In the past, we wrote a series of posts and recorded videos on project scheduling, including rolling wave planning. Further, in our main book on CAMMP, Project Management beyond Waterfall and Agile, we also addressed planning in general. In the book, we stressed the need to think, act, and manage at the project level and at the stage level. Today, we have received a request, from a professional who is taking one of the SUKAD PM Quest online courses. The learner’s question triggered this post.Continue reading
Many, if not most people in project management know Murphy or Murphy’s Law. According to the Murphy’s Law Website, “If anything can go wrong, it will“. For more information about the origin of this law, visit http://www.murphys-laws.com/murphy/murphy-true.html.
What does this mean to us in project management?
Once again – happy New Year to all. We wish you a great year.
Over the last couple of months, we have been publishing some chapters from our recent e-books on transforming the PMBOK® Guide. The e-books are finally published and we want to share them with you. Continue reading
We all know about project management plan. Those who study PMBOK(r) Guide know about the management plans (project or stage) consists of subsidiary plans for scope, cost, quality and all other topics. Continue reading
Often enough in our classes we find professionals confuse “lead” with “fast track”, both scheduling terms. In the last few days, there are pictures posted on Facebook that is showing this confusion. Continue reading
Although project management is one of my passions and I have been in this domain close to 30 years; every once in a while I run into something online that make me say what the heck; how badly did PMI degrade project management.
I have seen the ads for Mastering Project Management in 5 days. I have seen ads inviting people to memorize the ITTO (Inputs – Tools & Techniques – Outputs). I have seen the illegal copies of books online. I have also seen people posting questions online using resources that are out of date. I do not know what else is out there.
Today – I ran into 8 or 10 minute video showing people how to memorize the process groups and 47 processes. The video offers tricks and using things like DDMMCDXXX to memorize some of these things. Using another verbal trick to memorize the process groups. I have no problem using tricks to remember things; it can be a good approach for some. However, if a PMP aspirant need a trick like “… Melvyn Cries Continuously” to memorize the process groups – did blow my roof today.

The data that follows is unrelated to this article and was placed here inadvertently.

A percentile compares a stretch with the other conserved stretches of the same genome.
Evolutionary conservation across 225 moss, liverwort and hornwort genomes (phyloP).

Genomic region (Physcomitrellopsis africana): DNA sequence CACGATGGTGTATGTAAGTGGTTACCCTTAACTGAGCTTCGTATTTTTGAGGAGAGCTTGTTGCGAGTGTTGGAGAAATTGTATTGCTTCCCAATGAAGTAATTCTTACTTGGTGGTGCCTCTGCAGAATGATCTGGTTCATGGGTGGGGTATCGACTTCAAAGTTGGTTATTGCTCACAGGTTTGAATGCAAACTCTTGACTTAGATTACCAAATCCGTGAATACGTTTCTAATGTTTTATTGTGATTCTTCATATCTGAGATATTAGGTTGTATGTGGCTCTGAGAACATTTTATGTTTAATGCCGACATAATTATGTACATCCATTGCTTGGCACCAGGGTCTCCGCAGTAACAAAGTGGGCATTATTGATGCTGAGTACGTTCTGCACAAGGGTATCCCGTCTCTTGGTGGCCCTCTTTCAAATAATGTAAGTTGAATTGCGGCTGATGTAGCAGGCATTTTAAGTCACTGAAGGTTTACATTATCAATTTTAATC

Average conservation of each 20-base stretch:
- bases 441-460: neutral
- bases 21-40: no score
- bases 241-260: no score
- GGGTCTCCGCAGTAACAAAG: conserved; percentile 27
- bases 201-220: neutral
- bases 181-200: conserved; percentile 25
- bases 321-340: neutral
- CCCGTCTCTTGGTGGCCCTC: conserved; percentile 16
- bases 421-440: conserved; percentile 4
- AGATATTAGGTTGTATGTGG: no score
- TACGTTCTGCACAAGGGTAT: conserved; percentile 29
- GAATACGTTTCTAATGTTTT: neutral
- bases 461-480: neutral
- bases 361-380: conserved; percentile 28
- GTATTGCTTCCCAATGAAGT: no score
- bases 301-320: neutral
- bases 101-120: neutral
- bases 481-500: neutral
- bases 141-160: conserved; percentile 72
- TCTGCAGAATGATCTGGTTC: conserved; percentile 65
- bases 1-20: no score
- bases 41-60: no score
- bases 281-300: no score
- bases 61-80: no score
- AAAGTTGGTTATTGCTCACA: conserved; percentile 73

Again – I am not against memorizing tricks for names or other things – but for the basics?
If project managers do not understand that:
- Before they do the project work they must have a plan (Planning) >>>> and
- Before the plan they need to have authorization (Initiating) >>>>
- If they do not know that when they are DOING work (Executing) they need
- To keep their eyes on the goal (Monitoring) and
- Adjusting when necessary (Controlling) >>>> and
- Finally when done to close the project (or phase) (Closing) >>>>>
If they have to memorize the above, then how could those people be certified #PMP?
PMBOK® Guide changes in number of processes
Over the years, the number of the processes in the PMBOK® Guide has ranged between 39 and 47, if I am not mistaken. The largest number of processes is in the latest edition, published in 2013. Continue reading
The first article covered the need to have two distinct plans instead of one for every stage. The second article addressed the management planning and the need for a stage management plan. Today, we cover the stage detailed planning.
In the previous article, we discussed how The Customizable and Adaptable Methodology for Managing Projects™ differs from the PMBOK® Guide, specifically, in the area of planning. The main point was that there should be two plans instead of 1, one for management and one for the details.
This blog post is part of a chapter from an e-book that we are working on at this time. The e-book is a simulation of how to apply a project management method (CAM2P™) on large and complex project integrating a project life span with the PMBOK® Guide. The focus of this part (of the chapter) is to discusses an alternative approach to the PMBOK® Guide planning processes, which we use in the sample project.
Project planning is a challenging topic for many reasons. Consequently, it is important to understand this chapter and concepts before one can move into the sample project. Continue reading